22:21:03 <@root> oscar(2109563) - Logging in: Reconnecting in 405 seconds..
22:27:48 <@root> oscar(2109563) - Logging in: Signon: 2109563
22:27:48 <@root> oscar(2109563) - Couldn't log in: Incorrect nickname or password.
22:27:48 <@root> oscar(2109563) - Logging in: Signing off..
22:27:48 <@root> oscar(2109563) - Logging in: Reconnecting in 900 seconds..
Never did reconnect. Now, since my password wasn’t changed by me, I’m pretty sure that all the various IM programs I have which have the password stored will have it stored correctly. My first thought when I saw all of this – the next day, mind you – was that there was some global ICQ problem. It’s happened before. That, or maybe ICQ was actively blocking the program that I use – bitlbee – from connecting to the network. But it wasn’t long before I found out that everything was basically fine, except for my account. Tried telling their website that I wanted a new password, only every email address I throw at the site comes back with a “We can’t email a password to that address” error. Which really makes it sound like I was banned or something, but who knows? Their tech support requires you to login before posting a question (cute, really) and it looks like nobody answers questions there anyway. There’s no published information for actually getting in touch with a real person somewhere either. So it looks like, while my UIN exists, and for all intents and purposes is still me (shit, my *photo* is still on there too…) I don’t have an ICQ number anymore. Which annoys me mostly because of the fact that I created that account over a decade ago. And since all the information about that “person” is still looking like it’s me.
So if you happen to know someone at ICQ, or are someone there, drop me a line – I’d love to have my account back, or at least know why all the methods provided for me to get it back aren’t working.
I’ve mentioned IRC here before a few times; well, the network that Leigh and I setup a few years ago is growing ever so slightly. I installed a different services package, and we just changed server programs as well (to Charybdis since Hybrid seemed to be going nowhere and this has some nice features). We’ve also picked up another link, making three servers in the network. Why bother, you might ask?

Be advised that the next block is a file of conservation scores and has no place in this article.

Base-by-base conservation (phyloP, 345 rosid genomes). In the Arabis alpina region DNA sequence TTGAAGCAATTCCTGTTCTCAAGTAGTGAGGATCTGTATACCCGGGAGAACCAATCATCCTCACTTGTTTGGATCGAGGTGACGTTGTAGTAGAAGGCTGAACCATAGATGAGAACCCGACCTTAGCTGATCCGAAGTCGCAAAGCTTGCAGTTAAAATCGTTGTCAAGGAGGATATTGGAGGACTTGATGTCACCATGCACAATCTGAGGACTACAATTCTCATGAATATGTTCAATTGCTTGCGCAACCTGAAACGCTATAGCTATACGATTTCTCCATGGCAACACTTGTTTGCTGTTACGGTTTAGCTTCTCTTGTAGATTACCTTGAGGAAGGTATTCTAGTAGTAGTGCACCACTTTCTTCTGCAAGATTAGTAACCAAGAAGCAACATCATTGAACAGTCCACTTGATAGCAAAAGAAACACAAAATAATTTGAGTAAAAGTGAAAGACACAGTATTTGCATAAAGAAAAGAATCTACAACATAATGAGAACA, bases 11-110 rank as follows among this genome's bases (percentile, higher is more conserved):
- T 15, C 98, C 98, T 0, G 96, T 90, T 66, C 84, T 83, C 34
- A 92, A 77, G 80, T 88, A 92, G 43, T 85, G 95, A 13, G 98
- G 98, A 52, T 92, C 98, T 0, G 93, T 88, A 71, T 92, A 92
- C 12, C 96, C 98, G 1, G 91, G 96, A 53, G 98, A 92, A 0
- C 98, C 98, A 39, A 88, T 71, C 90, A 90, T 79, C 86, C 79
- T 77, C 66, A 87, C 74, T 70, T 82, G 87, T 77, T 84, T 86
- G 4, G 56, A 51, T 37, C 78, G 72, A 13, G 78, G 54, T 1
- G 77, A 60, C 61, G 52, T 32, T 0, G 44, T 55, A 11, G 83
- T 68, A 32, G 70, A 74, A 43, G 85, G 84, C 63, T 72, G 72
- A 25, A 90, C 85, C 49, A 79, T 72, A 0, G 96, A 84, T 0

Initially the “network” was just the two of us, and only because I’d been playing with IRC servers for a long time and thought it would be fun to link to the one Leigh already had setup. After running it for a while, we realized having more than one server was handy – if one of us had some kind of outage, we could congregate on the other server until it came back. We’ve never really “advertised” the servers, though I’ve posted about them here a few times, and picked up the occasional additional person now and then. But I’ve wanted to expand things for a while and make a bigger network – not necessarily thousands of users, but more than the handful of us who chat.
I checked out a couple websites that list IRC networks, and one of them had an interesting bit on their registration page: What does your network do that others don’t? What reason would users have to choose your network over some other one? Honestly, there wasn’t one. But reading through a lot of the posts on the site showed many people who don’t have a clue about how to run a networking service of any kind. They download the server code, compile it, run it, and think that’s the hard part – though sometimes getting the server configured can be quite difficult. So I thought, “What about a network that teaches people how to do this?” It seemed to be a good fit, after all – most of us are technically inclined and do similar things for our work, so we do know what we’re talking about. And too many people get the response of “STFU noob” if they ask questions which some might consider “newbie” questions about linking and networking. Of course they have to learn somewhere, why not here?
So that’s it. irc.srhuston.net (and the srhuston.net network) exist, at least in part, to teach people about networking and server administration. I’m sure there will be other channels and other things that go on there, but you’ve got to start somewhere and that seems as good a place as any. For now at least, this page will serve as the network’s “home page” as well; at some point in the future I may get fancier with DNS and have a separate page for irc.srhuston.net since I wouldn’t want to lose my homepage for it. But in the mean time, those who come here to learn about IRC might learn a bit about me, and those who know me might learn a bit about IRC. Seems like an even trade, no?